- Conservatives are more likely than liberals to want to live in a place where many people share their religious faith.
- 15% of Democrats and 17% of Republicans would be unhappy welcoming someone from the other party into their family.
- Just 35% of Americans say most of their close friends share their views on government and politics.
That last indicator is an important one, because it reveals the extent to which those on the Left and Right have hunkered down in their silos. While only 35% of Americans say most of their close friends share their political beliefs, among conservatives, roughly twice as many say most of their close friends share their views as say many of their friends do not (63% vs. 30%). Among liberals, that attitude is less extreme, but still a plurality: 49% vs. 39%.
As Pew notes:
These indicators suggest that there is a tendency on the left and the right to associate primarily with like-minded people, to the point of actively avoiding those who disagree. Not surprisingly, this tendency is also tightly entwined with the growing level of partisan antipathy. In both political parties, those with strongly negative views of the other side are more likely to be those who seek out compatible viewpoints.
The Political Climate
The Pew survey measured the extent of political polarization around 10 key issues that are traditional ideological flashpoints, such as the size of government, protecting the environment, minorities and military strength:
Disappointingly, the survey didn't touch upon any science-related issues, including the one that is arguably among the most divisive today: climate change. That said, the findings of the poll lend credence to previous studies that have examined the division over climate change. Those studies found that views on the issue had less to do with the actual scientific findings than it did with ideology—and, more specifically, how people formed their opinions.
One of the most respected and cited studies was written by political scientists Aaron M. McCright and Riley E. Dunlap. They examined polarization over climate change by analyzing data from 10 nationally representative Gallup Polls between 2001 and 2010.
Their results showed that the percentage of conservatives and Republicans who believed in global warming had already begun to decline—from roughly 50% in 2001 to about 30% in 2010, whereas the corresponding percentage of liberals and Democrats increased from roughly 60% in 2001 to about 70% in 2010.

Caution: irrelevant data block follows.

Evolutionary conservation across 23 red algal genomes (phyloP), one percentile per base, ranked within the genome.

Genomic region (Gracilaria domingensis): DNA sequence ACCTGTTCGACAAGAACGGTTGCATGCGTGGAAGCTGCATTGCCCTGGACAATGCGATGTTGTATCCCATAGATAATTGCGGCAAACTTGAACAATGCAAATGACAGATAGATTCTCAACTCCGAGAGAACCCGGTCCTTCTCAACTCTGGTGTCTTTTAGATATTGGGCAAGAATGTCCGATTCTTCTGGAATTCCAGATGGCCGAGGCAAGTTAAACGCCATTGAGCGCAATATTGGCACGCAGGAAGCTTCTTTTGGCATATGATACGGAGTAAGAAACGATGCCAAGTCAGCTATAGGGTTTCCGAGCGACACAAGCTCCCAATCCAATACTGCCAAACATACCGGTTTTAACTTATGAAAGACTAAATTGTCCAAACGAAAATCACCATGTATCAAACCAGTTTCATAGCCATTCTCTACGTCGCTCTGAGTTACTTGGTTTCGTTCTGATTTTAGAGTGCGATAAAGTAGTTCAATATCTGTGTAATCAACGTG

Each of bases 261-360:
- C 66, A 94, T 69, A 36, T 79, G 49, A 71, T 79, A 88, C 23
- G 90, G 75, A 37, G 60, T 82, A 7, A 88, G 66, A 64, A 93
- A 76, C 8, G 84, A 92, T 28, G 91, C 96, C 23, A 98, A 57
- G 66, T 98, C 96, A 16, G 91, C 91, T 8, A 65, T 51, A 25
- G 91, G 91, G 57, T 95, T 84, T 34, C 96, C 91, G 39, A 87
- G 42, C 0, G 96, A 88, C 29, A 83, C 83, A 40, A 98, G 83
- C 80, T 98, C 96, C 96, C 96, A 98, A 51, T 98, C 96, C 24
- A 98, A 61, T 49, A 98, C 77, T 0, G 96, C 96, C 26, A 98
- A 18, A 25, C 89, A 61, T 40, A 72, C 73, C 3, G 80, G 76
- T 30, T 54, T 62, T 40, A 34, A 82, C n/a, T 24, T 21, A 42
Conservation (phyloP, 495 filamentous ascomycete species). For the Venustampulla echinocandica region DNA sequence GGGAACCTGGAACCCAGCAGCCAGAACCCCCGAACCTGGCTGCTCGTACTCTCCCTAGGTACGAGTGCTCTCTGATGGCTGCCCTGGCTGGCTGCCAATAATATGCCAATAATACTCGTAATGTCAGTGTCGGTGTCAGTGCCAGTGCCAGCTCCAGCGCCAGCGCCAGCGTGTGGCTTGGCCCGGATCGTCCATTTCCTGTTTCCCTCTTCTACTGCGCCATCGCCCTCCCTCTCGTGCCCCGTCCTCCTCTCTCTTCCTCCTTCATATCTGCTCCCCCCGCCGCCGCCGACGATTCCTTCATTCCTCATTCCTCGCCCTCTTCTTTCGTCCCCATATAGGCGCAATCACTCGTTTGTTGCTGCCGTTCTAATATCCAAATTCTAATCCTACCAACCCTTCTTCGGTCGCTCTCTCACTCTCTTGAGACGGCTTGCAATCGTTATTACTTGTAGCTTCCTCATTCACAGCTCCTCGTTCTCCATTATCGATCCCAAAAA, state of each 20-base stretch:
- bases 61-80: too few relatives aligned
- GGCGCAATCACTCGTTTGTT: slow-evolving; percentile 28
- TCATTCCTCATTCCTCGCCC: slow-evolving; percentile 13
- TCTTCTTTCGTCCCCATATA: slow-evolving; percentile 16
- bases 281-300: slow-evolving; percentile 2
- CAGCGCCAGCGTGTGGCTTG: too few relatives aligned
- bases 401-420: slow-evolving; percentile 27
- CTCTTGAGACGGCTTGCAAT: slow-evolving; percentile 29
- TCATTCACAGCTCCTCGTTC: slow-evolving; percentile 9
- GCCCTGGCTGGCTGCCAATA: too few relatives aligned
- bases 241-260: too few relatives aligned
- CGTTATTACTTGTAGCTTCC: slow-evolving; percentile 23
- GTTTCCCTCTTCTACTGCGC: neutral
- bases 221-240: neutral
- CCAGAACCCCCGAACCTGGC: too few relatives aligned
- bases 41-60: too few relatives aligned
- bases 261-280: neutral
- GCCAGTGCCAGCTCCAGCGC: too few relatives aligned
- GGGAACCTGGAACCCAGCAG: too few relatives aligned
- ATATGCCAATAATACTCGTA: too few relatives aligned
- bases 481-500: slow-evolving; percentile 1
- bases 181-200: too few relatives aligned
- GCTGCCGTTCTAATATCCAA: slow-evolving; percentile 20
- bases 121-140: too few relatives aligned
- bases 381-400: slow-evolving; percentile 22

What explained this outcome? McCright and Dunlap argued that the divide over climate change was almost a forgone outcome:
American conservatives champion ideals of individual freedom, private property rights, limited government, and the promotion of free markets, while American liberals promote collective rights, view market regulation as crucial for protecting citizens and public goods, seek to increase the quantity and quality of government's social service provision, and support governmental intervention to extend rights to previously underprotected groups. Environmental protection typically entails governmental intervention into markets and restrictions on property rights, challenging conservative values, but is consistent with liberals' view that protecting collective welfare is a proper role of government.
Compared with local environmental problems such as water and air pollution, global environmental problems like climate change pose a stronger challenge to conservatives' faith in unfettered industrial capitalism as the desirable and inevitable path to progress. More specifically, the possibility of an internationally binding treaty to curb greenhouse gas emissions is viewed as a direct threat to sustained economic growth, the spread of free markets, the maintenance of national sovereignty, and the continued abolition of governmental regulations—key goals of conservatives. Thus, conservatives and Republicans can be expected to question the scientific consensus on climate change, as this body of knowledge highlights the deleterious consequences of industrial capitalism. On the other hand, liberals and Democrats can be expected to accommodate evidence of climate change and the necessity of dealing with it, as employing governmental regulations in an effort to reduce the danger of climate change is likely to seem quite legitimate to them.
McCright and Dunlap, however, believe that the general public was more likely to be polarized on this issue because the debate over climate change has often taken the form of citing opposing scientific theories. The media gave "equal time" to climate change deniers, even though they were a minority opinion within scientific circles. As a result, from the perspective of the general public, the issue became increasingly ambiguous—and, when faced with ambiguous information, people tend to turn toward political elites to help them form their opinions.
In the parlance of political scientists, this is known as "party sorting" theory —a top-down process wherein the more visible and active members of a party establish views on an issue and then communicate the accepted positions to the public. The increasing divide between both the parties and the ideological elites from the Left and the Right on climate change over the past two decades has made it easier for American citizens to sort themselves along both ideological and partisan lines.
If that's so, the polarization over this issue will continue until the political center becomes more assertive—or, ocean waves begin smacking against the steps of the Capitol Building.